Even though I don't have specific knowledge on road bike tires, nor specific numeric durometer designations, I have some expertise on MTB tires. The given specification numbers mean that the bike has a slightly harder rubber compound on the rear tire.
The reason for having different tires front and rear is that the dynamic loads that each tire has to cope with are different, all depending on bike geometry, rider technique and skill level and type / usage of the bike.
The rear tire copes mainly with traction load, that is pushing the bike forward, also side load from turning but less than the front tire and a little fraction of the braking forces. Also during acceleration and rolling on flat, it bears a bigger fraction of the rider + bike weight.
Front tire on the other hand bears with almost all the braking force, specially on road bikes. It also copes with most of the force needed to steer the bike, which means greater side loads than the rear tire. Also, in strong braking the front tire bears with a bigger fraction of the weight.
When a forward moving wheeled vehicle brakes, a weight transfer occurs from the static center of mass towards the front of the vehicle. This is easily observed on cars, motorcycles and full suspension bicycles. That's why front tire works harder during braking, because the rear wheel has lesser downward force applied to it, so it is very limited on the friction it can create.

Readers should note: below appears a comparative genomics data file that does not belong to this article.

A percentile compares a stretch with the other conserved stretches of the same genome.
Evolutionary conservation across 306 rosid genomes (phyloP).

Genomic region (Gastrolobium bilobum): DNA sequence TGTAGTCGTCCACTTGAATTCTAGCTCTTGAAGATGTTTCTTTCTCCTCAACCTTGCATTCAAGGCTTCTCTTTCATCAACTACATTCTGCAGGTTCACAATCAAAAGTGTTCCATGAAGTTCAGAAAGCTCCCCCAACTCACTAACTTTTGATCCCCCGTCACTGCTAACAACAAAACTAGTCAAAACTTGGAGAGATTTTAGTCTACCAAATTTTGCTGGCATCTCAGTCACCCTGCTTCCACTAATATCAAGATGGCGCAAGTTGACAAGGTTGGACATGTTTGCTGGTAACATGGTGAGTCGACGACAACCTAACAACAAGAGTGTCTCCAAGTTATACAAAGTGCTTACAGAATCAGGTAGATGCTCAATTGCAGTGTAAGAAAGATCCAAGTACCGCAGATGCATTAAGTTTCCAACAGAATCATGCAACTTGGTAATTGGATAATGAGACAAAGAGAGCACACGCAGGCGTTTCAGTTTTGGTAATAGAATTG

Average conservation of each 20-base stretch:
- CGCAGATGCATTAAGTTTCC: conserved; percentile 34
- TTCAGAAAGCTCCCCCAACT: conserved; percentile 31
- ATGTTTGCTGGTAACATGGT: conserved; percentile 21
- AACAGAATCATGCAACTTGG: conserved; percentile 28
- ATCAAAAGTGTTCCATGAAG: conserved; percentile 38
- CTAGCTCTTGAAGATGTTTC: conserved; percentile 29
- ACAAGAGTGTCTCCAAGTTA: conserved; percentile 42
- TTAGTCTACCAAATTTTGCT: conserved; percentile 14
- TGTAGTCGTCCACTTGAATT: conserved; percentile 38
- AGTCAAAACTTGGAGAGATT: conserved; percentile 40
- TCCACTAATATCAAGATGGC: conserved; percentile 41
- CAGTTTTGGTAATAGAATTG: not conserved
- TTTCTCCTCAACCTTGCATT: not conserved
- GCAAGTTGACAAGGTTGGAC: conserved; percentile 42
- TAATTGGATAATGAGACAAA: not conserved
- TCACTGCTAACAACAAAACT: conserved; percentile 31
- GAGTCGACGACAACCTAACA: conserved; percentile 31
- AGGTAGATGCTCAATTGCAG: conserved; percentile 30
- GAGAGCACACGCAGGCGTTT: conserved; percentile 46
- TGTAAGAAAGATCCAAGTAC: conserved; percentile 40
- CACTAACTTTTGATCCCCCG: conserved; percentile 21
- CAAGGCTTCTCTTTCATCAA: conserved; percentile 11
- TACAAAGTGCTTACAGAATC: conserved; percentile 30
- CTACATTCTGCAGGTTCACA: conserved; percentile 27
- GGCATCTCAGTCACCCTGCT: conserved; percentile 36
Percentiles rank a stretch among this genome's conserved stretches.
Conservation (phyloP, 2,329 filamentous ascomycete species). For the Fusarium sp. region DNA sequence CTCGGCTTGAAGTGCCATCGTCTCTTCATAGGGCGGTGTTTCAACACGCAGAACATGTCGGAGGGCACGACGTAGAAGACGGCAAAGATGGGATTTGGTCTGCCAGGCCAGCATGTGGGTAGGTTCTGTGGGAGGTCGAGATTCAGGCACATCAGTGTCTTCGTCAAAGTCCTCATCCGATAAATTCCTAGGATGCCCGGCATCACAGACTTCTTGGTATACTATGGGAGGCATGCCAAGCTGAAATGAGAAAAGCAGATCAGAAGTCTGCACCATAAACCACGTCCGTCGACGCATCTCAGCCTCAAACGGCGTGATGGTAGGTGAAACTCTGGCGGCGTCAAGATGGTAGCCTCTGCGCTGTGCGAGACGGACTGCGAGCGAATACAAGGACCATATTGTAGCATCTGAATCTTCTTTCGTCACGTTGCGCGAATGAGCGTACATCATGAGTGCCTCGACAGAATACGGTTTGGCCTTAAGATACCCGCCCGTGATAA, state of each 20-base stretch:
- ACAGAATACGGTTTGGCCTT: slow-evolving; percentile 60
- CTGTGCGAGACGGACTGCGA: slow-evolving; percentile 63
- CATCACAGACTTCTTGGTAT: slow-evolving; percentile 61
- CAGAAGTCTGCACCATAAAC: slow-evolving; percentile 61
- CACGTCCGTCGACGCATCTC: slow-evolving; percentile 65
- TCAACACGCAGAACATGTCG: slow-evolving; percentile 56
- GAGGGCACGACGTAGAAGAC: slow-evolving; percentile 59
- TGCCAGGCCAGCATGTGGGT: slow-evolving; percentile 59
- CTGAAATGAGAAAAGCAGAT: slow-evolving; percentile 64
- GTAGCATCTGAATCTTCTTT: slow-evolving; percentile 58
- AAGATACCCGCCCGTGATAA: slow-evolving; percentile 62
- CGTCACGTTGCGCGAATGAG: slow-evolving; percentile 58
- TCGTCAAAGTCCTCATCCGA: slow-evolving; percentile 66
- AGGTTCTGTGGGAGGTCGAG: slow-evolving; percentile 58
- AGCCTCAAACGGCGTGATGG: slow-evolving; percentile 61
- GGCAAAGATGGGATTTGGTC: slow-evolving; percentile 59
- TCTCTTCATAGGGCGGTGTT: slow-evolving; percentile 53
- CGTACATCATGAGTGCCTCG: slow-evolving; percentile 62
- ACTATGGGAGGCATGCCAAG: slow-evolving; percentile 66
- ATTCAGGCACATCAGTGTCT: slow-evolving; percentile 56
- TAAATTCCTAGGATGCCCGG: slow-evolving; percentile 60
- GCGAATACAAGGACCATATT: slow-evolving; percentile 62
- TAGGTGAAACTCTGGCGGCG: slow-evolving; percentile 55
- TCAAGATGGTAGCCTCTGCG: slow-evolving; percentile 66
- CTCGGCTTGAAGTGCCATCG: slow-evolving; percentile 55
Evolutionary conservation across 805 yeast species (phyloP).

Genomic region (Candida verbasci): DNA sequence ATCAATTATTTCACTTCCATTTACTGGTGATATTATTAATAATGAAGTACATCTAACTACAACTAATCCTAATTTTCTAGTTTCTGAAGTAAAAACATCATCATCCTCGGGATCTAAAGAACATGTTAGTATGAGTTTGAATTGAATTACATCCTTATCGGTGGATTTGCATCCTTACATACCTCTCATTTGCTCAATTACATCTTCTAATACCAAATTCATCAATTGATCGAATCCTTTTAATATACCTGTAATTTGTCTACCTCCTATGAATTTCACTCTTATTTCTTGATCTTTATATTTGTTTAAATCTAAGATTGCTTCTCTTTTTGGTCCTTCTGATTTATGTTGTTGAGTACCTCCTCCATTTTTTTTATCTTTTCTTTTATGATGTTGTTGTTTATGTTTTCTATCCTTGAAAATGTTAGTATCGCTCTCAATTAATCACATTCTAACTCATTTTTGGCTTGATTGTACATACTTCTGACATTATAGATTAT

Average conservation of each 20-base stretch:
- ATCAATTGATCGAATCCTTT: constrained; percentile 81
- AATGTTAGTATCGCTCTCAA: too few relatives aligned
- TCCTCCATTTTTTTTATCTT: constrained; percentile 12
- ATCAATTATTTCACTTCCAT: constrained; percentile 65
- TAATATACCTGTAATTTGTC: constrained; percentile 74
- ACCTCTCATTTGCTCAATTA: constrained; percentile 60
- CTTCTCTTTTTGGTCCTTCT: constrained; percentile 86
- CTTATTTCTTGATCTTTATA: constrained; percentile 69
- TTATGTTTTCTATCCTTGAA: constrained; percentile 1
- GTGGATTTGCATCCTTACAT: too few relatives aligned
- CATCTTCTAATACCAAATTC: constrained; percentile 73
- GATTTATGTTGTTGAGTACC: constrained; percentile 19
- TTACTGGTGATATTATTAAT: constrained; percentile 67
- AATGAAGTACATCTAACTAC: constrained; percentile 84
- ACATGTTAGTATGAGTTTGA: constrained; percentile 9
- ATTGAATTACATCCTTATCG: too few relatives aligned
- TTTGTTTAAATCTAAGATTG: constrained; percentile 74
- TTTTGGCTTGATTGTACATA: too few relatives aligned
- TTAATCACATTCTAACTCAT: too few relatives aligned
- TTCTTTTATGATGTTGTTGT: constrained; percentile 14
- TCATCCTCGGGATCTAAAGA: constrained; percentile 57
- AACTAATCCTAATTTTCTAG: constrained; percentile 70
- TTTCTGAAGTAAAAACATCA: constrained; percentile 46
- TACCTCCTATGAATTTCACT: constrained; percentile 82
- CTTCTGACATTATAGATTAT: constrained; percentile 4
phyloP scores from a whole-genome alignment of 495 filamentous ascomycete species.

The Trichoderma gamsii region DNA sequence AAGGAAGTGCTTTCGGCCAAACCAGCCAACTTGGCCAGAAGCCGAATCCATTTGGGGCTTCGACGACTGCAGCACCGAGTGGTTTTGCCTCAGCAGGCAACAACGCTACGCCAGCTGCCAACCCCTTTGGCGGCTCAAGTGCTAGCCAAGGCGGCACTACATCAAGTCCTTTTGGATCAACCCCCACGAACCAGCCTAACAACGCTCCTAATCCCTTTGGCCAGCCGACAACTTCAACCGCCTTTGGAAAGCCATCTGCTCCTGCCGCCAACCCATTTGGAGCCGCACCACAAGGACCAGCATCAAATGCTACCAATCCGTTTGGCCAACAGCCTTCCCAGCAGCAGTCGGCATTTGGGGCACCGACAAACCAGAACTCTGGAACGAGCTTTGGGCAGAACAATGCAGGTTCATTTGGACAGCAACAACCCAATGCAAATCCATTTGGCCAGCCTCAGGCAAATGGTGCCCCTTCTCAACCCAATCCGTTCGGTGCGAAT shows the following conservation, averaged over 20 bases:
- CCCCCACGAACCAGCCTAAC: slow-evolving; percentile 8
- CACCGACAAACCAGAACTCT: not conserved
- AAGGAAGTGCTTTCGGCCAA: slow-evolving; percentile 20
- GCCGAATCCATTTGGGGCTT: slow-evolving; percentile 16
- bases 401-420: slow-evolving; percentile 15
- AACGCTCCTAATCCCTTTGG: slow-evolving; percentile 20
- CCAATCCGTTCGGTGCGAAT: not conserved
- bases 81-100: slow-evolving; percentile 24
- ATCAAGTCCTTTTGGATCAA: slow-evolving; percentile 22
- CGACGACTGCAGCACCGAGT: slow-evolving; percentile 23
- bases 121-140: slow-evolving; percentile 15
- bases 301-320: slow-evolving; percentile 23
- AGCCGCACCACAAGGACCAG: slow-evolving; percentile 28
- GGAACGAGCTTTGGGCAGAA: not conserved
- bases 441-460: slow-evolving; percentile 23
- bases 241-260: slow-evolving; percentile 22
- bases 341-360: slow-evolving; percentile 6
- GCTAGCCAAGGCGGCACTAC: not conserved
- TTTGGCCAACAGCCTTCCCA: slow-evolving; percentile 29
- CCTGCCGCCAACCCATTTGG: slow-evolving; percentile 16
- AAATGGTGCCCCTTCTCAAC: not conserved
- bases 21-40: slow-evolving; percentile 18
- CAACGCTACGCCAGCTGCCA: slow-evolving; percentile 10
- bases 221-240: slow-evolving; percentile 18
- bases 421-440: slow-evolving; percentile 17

In the particular case shown on the question, the bike has a slightly harder rubber compound on the rear tire. This means that it will last a little longer and will create a little less rolling resistance (Compared to a tire with the same structure but using the softer compound and keeping all other variables equal). Conversely, the front tire, being softer will have more grip and will do a better job braking and steering.
In my opinion that makes sense because on a road bike, you spend more effort pedaling on flat or climbing, and during such events, the rear wheel has a grater fraction of the weight applied to, that is, the bike has less rolling resistance than if it had both tires made of the softer compound, but a little more grip than with both tires made of the harder compound. It's like trying to get the best of both worlds.
In MTB where my experience comes from, different threads is common practice. It is usual to pick tires independently, even different brands. Some manufacturers even have front and rear specific tires with the same model name. Others design a rolling direction for front use and the other for rear use.
On my particular case I have bikes with different tires front and rear but also bikes with the same tire model. While comparing wear on different tires is very difficult, on the bikes I have with the same tire front and rear, there are different wear patterns.
On and old road bike that I have with cheap identical tires front and rear, I use a little more pressure on the rear tire, for the reasons explained 3 paragraphs before.